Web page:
My previous blogs provide detailed info about each of the federal law enforcement agencies and careers with the agency. This blog will explain the security clearance process and the process of security clearance with the federal government. Many candidates will have to go through security clearance for positions with the federal government, because many positions require access to classified documents.
Security clearance is required for access to classified information and is granted after a comprehensive background investigation is done. Each candidate who goes through security clearance is sponsored by their individual agency and cannot obtain a clearance for themselves. There are three levels of Security Clearance that are granted to candidates based on their job duties:
- Confidential: if information is disclosed at this level, then it could cause some damage to the natural security. Confidential clearance is reinvestigated every 15 years.
- Secret: if information is disclosed at this level, then it could cause grave damage to the national security. Secret clearance is reinvestigated every 10 years.
- Top Secret: if information is disclosed at this level, then it could cause exceptionally grave damage to the national security. Top Secret clearance is reinvestigated every 5 years.
Extensive information is asked on the security clearance forms which include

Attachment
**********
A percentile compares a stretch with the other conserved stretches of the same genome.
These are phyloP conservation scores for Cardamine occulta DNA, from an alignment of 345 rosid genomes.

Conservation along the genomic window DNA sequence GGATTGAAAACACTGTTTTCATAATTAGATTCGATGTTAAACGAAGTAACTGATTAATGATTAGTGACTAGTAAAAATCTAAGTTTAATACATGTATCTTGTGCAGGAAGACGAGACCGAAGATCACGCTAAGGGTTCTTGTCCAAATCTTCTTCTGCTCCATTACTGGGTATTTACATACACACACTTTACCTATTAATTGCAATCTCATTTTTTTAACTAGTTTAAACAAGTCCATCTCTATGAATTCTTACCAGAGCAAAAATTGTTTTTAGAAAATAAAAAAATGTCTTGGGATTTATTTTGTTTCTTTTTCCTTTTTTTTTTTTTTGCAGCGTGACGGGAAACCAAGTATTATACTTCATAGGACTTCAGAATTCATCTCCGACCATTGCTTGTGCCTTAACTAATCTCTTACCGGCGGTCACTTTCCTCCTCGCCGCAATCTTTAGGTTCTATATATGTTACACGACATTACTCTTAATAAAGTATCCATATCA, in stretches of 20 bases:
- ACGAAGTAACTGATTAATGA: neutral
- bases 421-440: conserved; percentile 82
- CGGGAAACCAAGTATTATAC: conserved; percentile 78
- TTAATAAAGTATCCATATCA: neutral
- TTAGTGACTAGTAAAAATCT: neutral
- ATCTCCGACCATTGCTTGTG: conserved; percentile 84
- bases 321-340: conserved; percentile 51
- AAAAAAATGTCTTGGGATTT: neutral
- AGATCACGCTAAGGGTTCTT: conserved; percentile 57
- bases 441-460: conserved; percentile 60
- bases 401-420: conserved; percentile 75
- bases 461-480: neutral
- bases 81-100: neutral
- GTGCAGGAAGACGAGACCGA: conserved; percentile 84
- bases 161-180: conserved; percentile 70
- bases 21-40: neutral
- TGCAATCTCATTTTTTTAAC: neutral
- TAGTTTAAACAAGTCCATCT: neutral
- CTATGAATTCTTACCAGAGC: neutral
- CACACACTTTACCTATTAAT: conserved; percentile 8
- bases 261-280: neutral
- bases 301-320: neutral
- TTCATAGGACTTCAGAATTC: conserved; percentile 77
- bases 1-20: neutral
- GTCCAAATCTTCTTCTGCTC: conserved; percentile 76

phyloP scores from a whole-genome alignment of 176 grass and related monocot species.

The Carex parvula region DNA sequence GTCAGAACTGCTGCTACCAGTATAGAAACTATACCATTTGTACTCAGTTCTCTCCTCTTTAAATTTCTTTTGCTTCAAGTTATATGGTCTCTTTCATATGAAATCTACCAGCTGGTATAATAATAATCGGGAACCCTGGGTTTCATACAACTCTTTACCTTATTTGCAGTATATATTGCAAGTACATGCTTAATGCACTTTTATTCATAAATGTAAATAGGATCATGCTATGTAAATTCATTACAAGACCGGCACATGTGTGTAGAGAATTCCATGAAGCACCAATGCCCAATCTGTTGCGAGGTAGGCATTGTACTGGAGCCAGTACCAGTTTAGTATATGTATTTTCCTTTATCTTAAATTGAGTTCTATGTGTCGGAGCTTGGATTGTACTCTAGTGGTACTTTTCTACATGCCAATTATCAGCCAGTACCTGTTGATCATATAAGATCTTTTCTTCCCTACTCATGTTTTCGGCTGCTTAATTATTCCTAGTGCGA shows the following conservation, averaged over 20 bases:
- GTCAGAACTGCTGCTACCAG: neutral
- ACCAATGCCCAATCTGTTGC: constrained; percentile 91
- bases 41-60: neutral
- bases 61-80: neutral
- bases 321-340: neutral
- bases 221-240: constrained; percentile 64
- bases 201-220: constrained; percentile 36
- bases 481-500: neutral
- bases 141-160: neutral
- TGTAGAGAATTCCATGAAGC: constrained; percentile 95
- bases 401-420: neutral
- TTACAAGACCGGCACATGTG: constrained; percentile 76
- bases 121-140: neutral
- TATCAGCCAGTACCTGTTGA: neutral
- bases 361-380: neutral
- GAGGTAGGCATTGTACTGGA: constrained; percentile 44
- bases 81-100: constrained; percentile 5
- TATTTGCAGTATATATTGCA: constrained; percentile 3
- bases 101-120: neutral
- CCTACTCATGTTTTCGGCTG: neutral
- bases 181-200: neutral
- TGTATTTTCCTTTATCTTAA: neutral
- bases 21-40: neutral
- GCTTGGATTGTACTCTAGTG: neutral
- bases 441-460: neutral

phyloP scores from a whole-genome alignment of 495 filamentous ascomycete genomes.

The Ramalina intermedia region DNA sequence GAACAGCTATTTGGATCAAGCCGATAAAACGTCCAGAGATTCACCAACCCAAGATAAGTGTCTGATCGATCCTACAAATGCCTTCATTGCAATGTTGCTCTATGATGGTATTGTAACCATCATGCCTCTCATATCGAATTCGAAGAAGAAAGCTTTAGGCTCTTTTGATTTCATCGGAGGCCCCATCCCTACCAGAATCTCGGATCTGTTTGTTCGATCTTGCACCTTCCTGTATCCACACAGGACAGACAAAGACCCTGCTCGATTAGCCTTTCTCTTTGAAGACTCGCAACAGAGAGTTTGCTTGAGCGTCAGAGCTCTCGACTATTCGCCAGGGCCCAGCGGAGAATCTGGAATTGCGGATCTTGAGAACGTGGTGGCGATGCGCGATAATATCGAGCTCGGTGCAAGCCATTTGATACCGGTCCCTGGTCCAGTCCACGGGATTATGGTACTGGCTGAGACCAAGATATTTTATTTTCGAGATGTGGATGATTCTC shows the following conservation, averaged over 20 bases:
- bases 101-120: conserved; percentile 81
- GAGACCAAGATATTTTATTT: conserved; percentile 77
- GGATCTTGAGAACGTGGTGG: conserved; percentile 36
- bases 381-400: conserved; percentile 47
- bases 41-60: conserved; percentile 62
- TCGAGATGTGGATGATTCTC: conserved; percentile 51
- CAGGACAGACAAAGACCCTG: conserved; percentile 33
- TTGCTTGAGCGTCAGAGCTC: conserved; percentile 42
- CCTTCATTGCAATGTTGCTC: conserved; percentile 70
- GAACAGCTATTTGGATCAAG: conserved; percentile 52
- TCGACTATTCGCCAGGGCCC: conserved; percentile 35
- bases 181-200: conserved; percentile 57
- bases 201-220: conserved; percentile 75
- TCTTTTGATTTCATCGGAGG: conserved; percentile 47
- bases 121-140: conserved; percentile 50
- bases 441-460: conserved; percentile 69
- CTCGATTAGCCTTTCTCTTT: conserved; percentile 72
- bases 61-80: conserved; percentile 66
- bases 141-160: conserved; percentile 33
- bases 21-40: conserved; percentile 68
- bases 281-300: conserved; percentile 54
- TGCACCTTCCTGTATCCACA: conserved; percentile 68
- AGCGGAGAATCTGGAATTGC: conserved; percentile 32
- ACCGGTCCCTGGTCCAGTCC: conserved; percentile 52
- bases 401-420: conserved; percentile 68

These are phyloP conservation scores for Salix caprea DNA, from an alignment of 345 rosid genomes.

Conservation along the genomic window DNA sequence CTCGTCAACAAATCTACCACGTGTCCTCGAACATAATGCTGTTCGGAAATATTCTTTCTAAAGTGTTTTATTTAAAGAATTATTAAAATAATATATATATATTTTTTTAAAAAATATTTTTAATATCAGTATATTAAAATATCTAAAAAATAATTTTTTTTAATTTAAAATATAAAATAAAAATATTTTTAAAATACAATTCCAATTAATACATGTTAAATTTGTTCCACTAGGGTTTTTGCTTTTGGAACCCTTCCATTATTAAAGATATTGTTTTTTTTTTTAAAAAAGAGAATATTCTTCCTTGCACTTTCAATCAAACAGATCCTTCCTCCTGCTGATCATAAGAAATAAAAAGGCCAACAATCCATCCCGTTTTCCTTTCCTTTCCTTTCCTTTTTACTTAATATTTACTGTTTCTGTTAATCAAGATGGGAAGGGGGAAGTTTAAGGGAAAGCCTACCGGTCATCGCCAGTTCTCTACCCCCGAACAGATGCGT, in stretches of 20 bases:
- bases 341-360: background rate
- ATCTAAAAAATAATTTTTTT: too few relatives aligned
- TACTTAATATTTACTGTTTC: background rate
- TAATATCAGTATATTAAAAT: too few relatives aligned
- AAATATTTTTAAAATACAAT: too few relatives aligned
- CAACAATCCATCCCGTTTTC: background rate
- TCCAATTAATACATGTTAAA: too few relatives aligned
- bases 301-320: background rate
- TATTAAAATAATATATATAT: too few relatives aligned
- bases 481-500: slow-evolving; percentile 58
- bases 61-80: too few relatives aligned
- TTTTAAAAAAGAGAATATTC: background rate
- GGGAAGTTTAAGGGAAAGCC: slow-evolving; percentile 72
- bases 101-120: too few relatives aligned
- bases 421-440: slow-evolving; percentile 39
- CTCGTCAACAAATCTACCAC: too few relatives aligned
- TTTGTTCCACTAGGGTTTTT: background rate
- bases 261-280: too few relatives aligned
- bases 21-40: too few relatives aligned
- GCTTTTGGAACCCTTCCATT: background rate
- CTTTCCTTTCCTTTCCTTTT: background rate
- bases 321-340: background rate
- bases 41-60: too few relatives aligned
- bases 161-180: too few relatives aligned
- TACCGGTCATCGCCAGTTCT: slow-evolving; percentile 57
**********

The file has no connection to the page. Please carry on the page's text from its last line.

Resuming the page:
information such as employment history, residence place, family information, foreign connections, travel history, arrests, illegal drug involvement, financial status, military service, mental health counseling, alcohol counseling, prior clearances, and arrest records. The form also asks for a certain number of years an applicant has been involved in certain activities for example a Secret clearance requires past seven year information whereas Top Secret requires past ten year.
Some agencies also offer Interim clearances for student internships. Interim clearances are offered based on completion of minimum security requirements and is only granted on temporary basis. Interim clearance allows applicant to work and have access to classified information until their full clearance is completed. However, full clearance is granted after completion of full investigative requirements.
Finally, all security clearances are granted based on 13 Adjudicative Guidelines. The adjudicative guidelines are used to make decision whether applicant will be given access to security clearance or not. The 13 Adjudicative guidelines are:
(1) Guideline A: Allegiance to the United States
(2) Guideline B: Foreign Influence
(3) Guideline C: Foreign Preference
(4) Guideline D: Sexual Behavior
(5) Guideline E: Personal Conduct
(6) Guideline F: Financial Considerations
(7) Guideline G: Alcohol Consumption
(8) Guideline H: Drug Involvement
(9) Guideline I: Psychological Conditions
(10) Guideline J: Criminal Conduct
(11) Guideline K: Handling Protected Information
(12) Guideline L: Outside Activities
(13) Guideline M: Use of Information Technology Systems
Decisions are made by looking at the person as a “whole” and weighing different factors such as seriousness of conduct, frequency of illegal behaviors, etc. Throughout the entire process, it is important to be honest and provide all information to expedite the process.
This video explains some most common FAQs applicants have about the Security Clearance process: